ONE of the most important but usually less tested parameters in a livestock production enterprise and more specifically beef production is the fertility of the herd. Fertility of the herd is tested through the bulls and or the cows. This is an important component which should help a farmer to eliminate passengers and therefore unnecessary liability from the herd.
Your bull(s) should be fertile enough to service your cows and make them conceive while your cows should be equally fertile for them to conceive.
However, many smallholder farmers never take time to do fertility tests or checks on their herds such that a cow can stay for some time without dropping a calf and with no accompanying remedial action.
Poor fertility in cows is usually caused by the following factors which every farmer should be on the lookout for.
It could be due to a reproductive disease such as vibriosis especially in bulls, leptospirosis and brucellosis.
It is therefore important to prevent such disease through vaccinations and be always on the guard for any incidences.
Often these diseases cause subtle signs with mild to no signs of the symptoms of the disease being exhibited.
They can have devastating effects on the number of cows that conceive, increase rates of abortion and can reduce production dramatically.
Often, their effect on the farm is only noticed when they have been controlled and production and profitability begin to rise.
Another factor which contributes to poor herd fertility is the occurrence of congenital causes of infertility.
These are inherited defects of the reproductive system and they include developmental abnormalities of the ovaries, oviducts, uterus, cervix and vulva.
Congenital conditions may also include cystic ovaries or corpus luteum cysts.
Such cysts interfere with the hormonal secretion mechanism and hence affect the whole reproductive circle. Another important factor which has a bearing on the fertility of your herd is the diet or nutrition that is available to the animals.
If the cows do not have enough energy provided by the diet then they won’t cycle and probably will show no or only brief bulling activity if they do.
They will not ovulate and this can be confirmed by a higher percentage of anoestrus ovaries if an inspection is conducted. If cows are not showing good bulling activity or not bulling at all this leads to increased calving intervals and affects your herd growth. Also some forage legumes which are generally recommended to give to animals to improve their diets have been shown to reduce fertility.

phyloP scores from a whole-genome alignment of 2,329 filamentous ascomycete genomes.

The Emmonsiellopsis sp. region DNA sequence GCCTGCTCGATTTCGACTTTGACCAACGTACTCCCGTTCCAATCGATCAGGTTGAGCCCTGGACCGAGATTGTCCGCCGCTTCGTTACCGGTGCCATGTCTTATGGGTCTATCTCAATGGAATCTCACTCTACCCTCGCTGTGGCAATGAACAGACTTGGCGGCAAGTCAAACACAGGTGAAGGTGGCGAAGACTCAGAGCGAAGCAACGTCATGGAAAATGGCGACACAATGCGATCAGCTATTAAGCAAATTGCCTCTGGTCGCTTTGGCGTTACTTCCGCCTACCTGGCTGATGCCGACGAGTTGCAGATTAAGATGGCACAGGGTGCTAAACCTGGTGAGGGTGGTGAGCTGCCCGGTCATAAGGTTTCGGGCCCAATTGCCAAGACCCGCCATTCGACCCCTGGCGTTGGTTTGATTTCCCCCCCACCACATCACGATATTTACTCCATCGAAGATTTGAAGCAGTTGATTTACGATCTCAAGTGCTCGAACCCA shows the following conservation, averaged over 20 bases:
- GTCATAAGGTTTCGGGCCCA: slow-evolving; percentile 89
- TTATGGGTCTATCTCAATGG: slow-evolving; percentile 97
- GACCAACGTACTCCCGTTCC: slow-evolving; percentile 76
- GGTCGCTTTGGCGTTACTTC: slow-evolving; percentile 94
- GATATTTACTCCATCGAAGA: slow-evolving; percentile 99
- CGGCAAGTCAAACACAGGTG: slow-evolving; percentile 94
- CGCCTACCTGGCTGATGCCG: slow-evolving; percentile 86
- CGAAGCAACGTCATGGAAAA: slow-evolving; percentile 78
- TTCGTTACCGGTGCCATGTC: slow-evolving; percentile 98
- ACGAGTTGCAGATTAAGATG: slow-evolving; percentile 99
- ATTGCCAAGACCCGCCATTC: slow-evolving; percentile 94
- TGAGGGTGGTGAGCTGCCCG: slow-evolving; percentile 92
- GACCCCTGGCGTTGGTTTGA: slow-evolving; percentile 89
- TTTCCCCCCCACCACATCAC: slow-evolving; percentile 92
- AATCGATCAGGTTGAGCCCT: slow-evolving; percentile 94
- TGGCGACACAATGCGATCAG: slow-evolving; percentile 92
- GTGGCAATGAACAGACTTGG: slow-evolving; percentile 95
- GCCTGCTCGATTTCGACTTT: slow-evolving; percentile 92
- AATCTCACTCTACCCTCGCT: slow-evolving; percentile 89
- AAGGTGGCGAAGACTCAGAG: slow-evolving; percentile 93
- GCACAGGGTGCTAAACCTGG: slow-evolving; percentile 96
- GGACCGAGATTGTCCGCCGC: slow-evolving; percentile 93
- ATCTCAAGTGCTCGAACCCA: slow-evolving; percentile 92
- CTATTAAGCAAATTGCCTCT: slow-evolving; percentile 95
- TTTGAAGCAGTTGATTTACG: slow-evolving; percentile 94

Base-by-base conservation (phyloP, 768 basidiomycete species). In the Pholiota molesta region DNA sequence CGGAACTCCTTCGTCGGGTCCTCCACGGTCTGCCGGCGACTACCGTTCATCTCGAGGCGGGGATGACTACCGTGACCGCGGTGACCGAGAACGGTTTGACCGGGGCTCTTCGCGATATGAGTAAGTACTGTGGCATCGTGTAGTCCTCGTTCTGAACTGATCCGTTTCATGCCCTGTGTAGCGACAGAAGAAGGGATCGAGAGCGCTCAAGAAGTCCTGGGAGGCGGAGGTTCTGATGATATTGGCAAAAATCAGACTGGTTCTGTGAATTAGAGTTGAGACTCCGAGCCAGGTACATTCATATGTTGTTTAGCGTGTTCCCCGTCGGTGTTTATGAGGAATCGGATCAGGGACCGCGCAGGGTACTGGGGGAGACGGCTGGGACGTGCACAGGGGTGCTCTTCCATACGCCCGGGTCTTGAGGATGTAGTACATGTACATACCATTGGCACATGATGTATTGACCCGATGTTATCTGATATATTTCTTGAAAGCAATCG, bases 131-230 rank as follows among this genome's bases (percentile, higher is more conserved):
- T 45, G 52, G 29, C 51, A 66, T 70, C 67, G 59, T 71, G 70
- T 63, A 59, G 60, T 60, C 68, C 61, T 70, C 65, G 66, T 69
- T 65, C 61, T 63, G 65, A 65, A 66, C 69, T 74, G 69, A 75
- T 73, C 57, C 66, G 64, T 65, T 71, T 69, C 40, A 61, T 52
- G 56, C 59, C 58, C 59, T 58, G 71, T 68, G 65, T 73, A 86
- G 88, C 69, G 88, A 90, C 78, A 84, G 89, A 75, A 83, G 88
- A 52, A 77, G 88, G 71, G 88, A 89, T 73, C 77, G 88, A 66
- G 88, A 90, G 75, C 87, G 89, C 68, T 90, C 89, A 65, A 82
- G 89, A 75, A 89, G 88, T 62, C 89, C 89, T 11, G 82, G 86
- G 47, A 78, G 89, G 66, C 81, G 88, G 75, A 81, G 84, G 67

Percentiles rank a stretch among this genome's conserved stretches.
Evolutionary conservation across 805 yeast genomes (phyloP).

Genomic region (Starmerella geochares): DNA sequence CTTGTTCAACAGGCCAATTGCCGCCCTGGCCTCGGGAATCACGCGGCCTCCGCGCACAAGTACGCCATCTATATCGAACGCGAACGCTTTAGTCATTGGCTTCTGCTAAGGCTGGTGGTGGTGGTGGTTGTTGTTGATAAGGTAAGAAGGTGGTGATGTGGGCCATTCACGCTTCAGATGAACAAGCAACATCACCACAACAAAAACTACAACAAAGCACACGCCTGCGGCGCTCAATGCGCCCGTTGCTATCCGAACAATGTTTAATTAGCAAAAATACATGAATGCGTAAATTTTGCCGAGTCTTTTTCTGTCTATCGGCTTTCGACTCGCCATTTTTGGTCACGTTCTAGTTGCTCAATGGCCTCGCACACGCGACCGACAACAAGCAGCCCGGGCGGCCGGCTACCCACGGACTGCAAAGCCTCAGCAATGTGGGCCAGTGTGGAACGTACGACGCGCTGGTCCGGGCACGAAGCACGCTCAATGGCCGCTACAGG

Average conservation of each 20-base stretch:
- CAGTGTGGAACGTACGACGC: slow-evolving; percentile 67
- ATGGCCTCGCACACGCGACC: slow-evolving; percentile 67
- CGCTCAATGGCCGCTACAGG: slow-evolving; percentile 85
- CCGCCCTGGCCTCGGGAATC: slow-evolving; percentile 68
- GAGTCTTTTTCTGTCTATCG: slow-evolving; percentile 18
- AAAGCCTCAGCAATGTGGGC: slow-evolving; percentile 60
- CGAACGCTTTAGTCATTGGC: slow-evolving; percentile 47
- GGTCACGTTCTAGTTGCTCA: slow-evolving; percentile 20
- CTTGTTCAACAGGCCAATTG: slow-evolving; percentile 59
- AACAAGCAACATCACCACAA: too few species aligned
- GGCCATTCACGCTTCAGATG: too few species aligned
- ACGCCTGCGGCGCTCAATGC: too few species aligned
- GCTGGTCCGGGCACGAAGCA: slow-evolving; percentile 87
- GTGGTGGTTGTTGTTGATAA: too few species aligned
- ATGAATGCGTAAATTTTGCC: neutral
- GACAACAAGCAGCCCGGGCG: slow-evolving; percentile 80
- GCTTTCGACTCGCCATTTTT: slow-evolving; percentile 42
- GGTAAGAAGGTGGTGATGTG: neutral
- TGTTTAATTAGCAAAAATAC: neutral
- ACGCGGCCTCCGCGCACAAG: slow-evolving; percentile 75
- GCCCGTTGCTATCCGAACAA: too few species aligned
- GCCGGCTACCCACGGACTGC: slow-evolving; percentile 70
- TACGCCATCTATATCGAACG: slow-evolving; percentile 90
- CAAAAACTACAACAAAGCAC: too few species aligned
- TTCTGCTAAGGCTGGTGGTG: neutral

A diet which is high in some of the forage legumes has been shown to reduce ovarian activity. These factors which have been noted to cause fertility problems in your herd will result in high incidences of what are known as repeat breeders. These are cows that need to be serviced more than once for them to conceive.
These are the cows which you will see coming back on heat even though you saw them being serviced during the previous month. Repeat breeding can be caused by a number of factors, including sub-fertile bulls, endocrine problems, malnutrition, reproductive tract infections and poor management.
Another factor which can affect the fertility of your cow is its own physical condition. Does it not have physical problems which prevent it from being mounted? An example is a lame animal which may spend most of its time lying down because of physical pain somewhere which prevents it from standing and moving about. Such an animal will definitely not cycle and will therefore not be mounted. Factors could be many which contribute to low herd fertility but the majority of them can be controlled or avoided through proper and meticulous management of your herd.
Fertility of your herd should worry and concern you as this speaks directly to your pocket as the farmer. It says you are losing money through keeping unproductive animals and through time which is lost by extended inter-calving periods. It is therefore good management and prudent for every farmer to take keen interest in the fertility performance of his/her herd. This is one of those high priority issues on your herd management practices.
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